Joshua Cooper – November 2012

Dr. Joshua Cooper – November 2012

By Karen Son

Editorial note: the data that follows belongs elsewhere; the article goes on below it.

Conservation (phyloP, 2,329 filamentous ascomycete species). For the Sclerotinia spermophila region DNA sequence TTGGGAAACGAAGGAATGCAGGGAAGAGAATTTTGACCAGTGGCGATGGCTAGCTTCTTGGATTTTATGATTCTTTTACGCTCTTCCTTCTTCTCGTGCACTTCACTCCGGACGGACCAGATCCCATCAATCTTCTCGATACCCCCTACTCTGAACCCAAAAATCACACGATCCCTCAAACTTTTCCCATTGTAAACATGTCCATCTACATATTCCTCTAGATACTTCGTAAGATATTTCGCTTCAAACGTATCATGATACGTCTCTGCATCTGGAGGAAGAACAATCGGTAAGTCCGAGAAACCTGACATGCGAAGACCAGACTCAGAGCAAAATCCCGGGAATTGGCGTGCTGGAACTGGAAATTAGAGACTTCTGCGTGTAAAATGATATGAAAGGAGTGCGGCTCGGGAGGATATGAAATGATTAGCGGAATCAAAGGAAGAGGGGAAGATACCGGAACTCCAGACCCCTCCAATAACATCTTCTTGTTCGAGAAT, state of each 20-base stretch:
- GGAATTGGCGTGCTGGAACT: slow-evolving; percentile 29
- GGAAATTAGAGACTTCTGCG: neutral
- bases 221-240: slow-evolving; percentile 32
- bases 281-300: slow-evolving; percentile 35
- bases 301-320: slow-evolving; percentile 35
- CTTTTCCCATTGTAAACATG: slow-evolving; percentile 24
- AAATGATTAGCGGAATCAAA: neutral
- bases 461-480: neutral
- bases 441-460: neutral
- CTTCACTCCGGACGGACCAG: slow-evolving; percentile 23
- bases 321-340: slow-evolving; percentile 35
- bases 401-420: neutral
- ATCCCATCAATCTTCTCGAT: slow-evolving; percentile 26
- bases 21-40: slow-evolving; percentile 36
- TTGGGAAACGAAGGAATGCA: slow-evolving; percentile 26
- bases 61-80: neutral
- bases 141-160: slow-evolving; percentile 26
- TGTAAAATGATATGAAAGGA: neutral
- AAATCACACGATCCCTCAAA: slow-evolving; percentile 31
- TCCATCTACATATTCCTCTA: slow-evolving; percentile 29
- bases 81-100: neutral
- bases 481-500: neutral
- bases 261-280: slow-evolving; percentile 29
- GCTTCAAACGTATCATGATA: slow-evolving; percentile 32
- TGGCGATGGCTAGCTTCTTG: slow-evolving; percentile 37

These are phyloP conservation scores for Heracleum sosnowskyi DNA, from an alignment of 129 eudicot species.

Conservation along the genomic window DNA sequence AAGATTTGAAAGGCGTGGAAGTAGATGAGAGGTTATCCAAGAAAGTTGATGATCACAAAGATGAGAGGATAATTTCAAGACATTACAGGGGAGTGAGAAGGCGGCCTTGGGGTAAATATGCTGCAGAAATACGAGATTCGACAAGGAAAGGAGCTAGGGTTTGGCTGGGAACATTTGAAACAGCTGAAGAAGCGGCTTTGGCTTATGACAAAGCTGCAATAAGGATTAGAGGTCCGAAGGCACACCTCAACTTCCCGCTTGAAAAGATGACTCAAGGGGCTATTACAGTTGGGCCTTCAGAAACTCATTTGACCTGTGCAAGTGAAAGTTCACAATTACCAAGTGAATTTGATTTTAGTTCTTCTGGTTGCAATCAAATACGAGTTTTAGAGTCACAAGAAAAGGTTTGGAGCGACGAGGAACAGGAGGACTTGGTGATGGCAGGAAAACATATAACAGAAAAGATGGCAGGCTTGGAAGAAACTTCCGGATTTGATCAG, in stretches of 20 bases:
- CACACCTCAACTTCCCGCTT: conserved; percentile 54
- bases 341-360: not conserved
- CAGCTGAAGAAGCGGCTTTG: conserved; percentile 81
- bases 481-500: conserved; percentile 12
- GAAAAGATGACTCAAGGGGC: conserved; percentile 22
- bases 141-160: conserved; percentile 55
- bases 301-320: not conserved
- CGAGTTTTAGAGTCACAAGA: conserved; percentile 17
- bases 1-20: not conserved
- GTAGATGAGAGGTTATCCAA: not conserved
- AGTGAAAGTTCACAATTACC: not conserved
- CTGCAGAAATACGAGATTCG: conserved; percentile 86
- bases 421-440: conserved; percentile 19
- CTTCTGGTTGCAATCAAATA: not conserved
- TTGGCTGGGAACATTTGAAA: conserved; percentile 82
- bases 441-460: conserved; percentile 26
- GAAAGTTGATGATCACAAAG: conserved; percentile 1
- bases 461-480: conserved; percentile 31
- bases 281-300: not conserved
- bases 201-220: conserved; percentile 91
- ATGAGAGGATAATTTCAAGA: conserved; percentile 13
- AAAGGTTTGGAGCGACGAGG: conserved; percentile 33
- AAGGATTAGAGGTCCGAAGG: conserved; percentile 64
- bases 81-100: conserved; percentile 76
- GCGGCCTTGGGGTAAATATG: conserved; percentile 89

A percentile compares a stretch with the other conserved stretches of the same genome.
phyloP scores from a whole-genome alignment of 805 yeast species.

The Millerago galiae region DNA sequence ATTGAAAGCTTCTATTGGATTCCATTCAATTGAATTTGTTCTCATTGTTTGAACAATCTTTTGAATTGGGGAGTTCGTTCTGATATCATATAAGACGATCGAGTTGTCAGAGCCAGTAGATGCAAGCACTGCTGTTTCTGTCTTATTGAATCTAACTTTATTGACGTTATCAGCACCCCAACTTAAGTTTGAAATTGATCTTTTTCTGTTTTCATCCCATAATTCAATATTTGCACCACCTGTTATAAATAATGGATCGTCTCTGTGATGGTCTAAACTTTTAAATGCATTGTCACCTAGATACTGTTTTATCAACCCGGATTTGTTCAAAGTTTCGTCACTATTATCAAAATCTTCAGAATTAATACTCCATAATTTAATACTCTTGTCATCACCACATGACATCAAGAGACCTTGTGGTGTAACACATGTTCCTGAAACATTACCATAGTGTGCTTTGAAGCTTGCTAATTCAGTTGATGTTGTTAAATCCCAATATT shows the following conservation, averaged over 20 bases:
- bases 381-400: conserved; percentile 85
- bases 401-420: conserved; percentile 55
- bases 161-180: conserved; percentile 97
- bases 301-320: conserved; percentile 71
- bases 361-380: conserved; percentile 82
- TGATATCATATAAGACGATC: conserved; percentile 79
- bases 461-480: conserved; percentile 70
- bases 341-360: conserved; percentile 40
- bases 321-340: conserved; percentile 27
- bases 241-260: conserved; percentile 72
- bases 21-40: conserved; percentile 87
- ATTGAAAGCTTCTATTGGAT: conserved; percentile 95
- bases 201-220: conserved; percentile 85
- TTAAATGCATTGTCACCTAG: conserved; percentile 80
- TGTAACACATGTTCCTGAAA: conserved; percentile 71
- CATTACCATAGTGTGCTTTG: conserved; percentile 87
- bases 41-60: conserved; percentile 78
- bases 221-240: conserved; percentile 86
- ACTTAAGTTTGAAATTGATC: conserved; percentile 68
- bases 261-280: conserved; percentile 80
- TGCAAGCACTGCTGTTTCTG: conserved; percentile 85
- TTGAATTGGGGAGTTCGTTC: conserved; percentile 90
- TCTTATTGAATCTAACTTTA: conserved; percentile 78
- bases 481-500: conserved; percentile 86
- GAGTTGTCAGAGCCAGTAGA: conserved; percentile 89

On November 26 the Political Science Department’s new student-directed Human Rights Organization hosted Dr. Joshua Cooper. Dr. Cooper, the current Director for the Hawaii Institute of Human Rights, has long been involved with our BYU-Hawaii students, helping them secure internship and educational opportunities. For many years Dr. Cooper has devoted himself to promoting and encouraging human rights and fundamental freedoms throughout the world. On Monday he visited us again, generously taking time to visit our campus, enlighten us about the “Universal Declaration on Human Rights,” and inform us how we can help secure fundamental freedoms for all human beings. The Universal Declaration of Human Rights (UDHR) was established as a common standard for all human beings, championing the ideal that each person is equal and all should have access to fundamental human rights and freedoms. As a normative, universal document the Declaration provides general guidelines on how humanity can come together and how governments can assist in accomplishing human rights for all. It was originally adopted by the United Nation General Assembly in 1948. After the tragedies of the Second World War, Assembly members gathered under the theme of “Never Again,” a reference to the Holocaust and a pledge to intervene before any such tragedy or conflicts could again mar world history. Dr. Cooper emphasized the importance of the principle of self-determination. The principle of self-determination defines the ability of governments and people to determine their own political destinies and pursue their economic, social, and cultural developments to the full potential. He discussed several other important instruments and documents such as the Convention on Genocide, The International Covenant on Civil and Political Rights, The Convention on Rights of the Child, and The Declaration of the Rights of Indigenous Peoples. These documents protect people when one’s access to fundamental freedoms and rights is limited or taken away. In conclusion, Dr. Cooper narrowed the history and the principle of human rights down to three major elements: ideas, initiatives, and institutions. The human rights movement is all about creating ideas of how to make the world better for everybody. How humans think about human rights and new ways to solve problems represent important beginning steps. When ideas have been suggested and initiatives to accomplish have arisen, all that remains is to find institutions that can implement them. When all human beings work on this process together as a large human family, this world will ensure fundamental rights and freedoms for all and make it a better place for everyone.